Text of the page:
The PS4 comes in two main flavours; the original 500GB model, and the newer 1TB model. Outside of storage space, there’s not too much else to split the two versions. Technically the 1TB model is slightly lighter and uses slightly less energy, and the finish is matte. Both versions also now come in black and white models, although there are a host of sponsored models that take on colour-schemes relating to specific games such as Call of Duty, Destiny and Skylanders.
As always, when buying a video game console, look not to the official stores and outlets as your only source of buying a machine. Retailers actively compete against each other to offer the best bundles, where they will throw in extra games, online subscriptions, controllers and even upgraded hard-drive space to try and lure your business. Take a look through the options in the side menu to find the deal that suits you.
While there's still stock on shelves, the classic PS4 will be selling notably cheaper that its Slim replacement.
Its worth noting that the classic PlayStation 4 will eventually be completely replaces by the PS4 Slim.
PlayStation 4 Slim
The PlayStation 4 Slim is set to replace the classic console on store shelves. While the PlayStation 4 Slim is 25% lighter than the classic console, not much else has changed in terms of specs. There are a few cosmetic changes, like distancing the two USB ports, the removal of an optical audio port and a new matte finish, as well as a new DualShock 4 controller bundles and a simplified way to remove your hard drive. Other than that, the internal hardware is no different from what the classic offers.
The PlayStation 4 Slim is priced at $439.00 for 500GB and $509.00 for 1TB.
A limited edition PlayStation 4 Slim with a Final Fantasy XV skin has also been announced.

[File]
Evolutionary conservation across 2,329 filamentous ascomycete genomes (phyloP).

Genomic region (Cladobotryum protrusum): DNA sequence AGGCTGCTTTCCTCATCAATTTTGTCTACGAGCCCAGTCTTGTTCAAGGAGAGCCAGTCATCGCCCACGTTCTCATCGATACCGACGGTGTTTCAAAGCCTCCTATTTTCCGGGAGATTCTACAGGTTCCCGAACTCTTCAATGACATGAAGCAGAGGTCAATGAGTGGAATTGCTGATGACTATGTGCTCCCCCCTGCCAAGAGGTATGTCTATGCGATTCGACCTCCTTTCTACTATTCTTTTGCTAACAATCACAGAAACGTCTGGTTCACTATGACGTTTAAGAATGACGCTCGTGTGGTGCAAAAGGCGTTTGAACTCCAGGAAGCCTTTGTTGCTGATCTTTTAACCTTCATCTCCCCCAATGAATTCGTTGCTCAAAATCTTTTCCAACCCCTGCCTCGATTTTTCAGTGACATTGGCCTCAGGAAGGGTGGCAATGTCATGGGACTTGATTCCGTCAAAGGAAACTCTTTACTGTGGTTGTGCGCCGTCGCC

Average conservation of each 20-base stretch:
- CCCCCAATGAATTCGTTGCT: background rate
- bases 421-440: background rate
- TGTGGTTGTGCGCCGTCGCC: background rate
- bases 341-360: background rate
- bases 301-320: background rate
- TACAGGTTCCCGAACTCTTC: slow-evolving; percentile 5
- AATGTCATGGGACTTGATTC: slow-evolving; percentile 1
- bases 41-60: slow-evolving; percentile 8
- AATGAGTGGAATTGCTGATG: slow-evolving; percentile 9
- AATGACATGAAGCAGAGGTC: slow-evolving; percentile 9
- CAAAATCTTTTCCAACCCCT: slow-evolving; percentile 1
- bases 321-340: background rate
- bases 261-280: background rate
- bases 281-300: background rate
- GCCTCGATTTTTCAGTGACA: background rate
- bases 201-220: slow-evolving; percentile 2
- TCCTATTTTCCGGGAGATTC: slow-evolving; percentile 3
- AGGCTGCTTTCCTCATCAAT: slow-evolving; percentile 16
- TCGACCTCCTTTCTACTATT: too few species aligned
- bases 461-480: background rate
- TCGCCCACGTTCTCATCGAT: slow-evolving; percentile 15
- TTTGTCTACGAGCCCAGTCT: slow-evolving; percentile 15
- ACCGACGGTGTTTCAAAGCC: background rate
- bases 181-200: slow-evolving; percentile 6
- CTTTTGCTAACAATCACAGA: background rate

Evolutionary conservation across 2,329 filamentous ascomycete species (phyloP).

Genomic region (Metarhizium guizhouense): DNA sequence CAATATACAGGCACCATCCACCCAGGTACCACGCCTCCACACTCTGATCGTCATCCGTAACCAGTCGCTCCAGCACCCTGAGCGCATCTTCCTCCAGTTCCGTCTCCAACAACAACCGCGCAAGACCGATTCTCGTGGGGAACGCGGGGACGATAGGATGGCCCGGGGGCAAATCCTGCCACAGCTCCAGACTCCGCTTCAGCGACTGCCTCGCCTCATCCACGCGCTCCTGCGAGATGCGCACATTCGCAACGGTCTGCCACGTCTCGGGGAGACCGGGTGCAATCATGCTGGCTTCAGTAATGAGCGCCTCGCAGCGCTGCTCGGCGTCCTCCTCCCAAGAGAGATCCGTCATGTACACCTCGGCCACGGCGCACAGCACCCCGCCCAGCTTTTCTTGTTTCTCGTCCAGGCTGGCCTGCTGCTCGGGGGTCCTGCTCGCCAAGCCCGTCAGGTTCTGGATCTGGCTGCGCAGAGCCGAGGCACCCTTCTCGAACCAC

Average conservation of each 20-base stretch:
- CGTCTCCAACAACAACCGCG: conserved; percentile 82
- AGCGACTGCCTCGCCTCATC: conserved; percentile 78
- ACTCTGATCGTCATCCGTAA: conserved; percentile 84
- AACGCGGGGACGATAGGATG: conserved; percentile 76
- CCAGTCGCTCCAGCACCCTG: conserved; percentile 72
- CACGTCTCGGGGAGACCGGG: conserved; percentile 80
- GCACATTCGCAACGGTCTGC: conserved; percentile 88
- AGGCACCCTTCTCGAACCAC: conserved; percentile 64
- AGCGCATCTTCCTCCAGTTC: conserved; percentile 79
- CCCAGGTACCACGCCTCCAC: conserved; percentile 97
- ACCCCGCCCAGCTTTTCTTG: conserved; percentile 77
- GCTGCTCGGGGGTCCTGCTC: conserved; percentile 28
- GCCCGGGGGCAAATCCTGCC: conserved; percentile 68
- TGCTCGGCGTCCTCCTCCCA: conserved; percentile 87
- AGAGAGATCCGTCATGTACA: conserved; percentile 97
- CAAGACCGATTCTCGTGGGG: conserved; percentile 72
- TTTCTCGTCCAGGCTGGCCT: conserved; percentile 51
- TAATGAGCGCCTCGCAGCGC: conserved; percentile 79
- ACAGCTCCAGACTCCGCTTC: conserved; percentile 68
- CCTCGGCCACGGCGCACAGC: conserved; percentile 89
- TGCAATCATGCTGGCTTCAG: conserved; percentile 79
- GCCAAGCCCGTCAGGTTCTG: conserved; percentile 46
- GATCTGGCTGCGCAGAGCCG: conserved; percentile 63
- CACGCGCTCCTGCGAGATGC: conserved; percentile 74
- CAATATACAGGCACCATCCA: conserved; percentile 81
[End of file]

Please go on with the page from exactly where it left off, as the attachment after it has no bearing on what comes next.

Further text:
Read our full breakdown of the PlayStation 4 Slim's specs for more information.
PlayStation 4 Pro
Those looking for a serious hardware upgrade may want to opt for the PlayStation 4 Pro. As well as native 4K support, the PS4 Pro features an upgraded x86-64 "Jaguar" AMD CPU and a 4.2 teraflop GPU, and "super-sampling and advanced anti-aliasing", which Sony claims help the PS4 Pro create better reflections and brighter colours and smooth jagged edges even at 1080p.
The PlayStation 4 Pro comes with 1TB of internal memory standard at retails at $559.00 in Australia.
Read our full breakdown of the PlayStation 4 Pro's specs for more information.
We’d be happy to recommend the PlayStation 4 to parents looking to get a good console for the family, especially if your children are just approaching their teenage years. While younger children may be best serviced by the Nintendo Wii U, the large range of titles on offer on the PS4 and the multitude of demographics that are catered for make it a great fit for the growing family. The PlayStation 4 is future-proof in that respect, as your child will still find enjoyable experiences to play in a number of years from now when they have matured.
It also doesn’t hurt that there is a massive amount of downloadable indie games on offer, which cost far less than traditional boxed games from brick and mortar retailers.
|SBS On Demand||Yes||Yes|
|Spotify||Yes (via PlayStation Music)||Yes|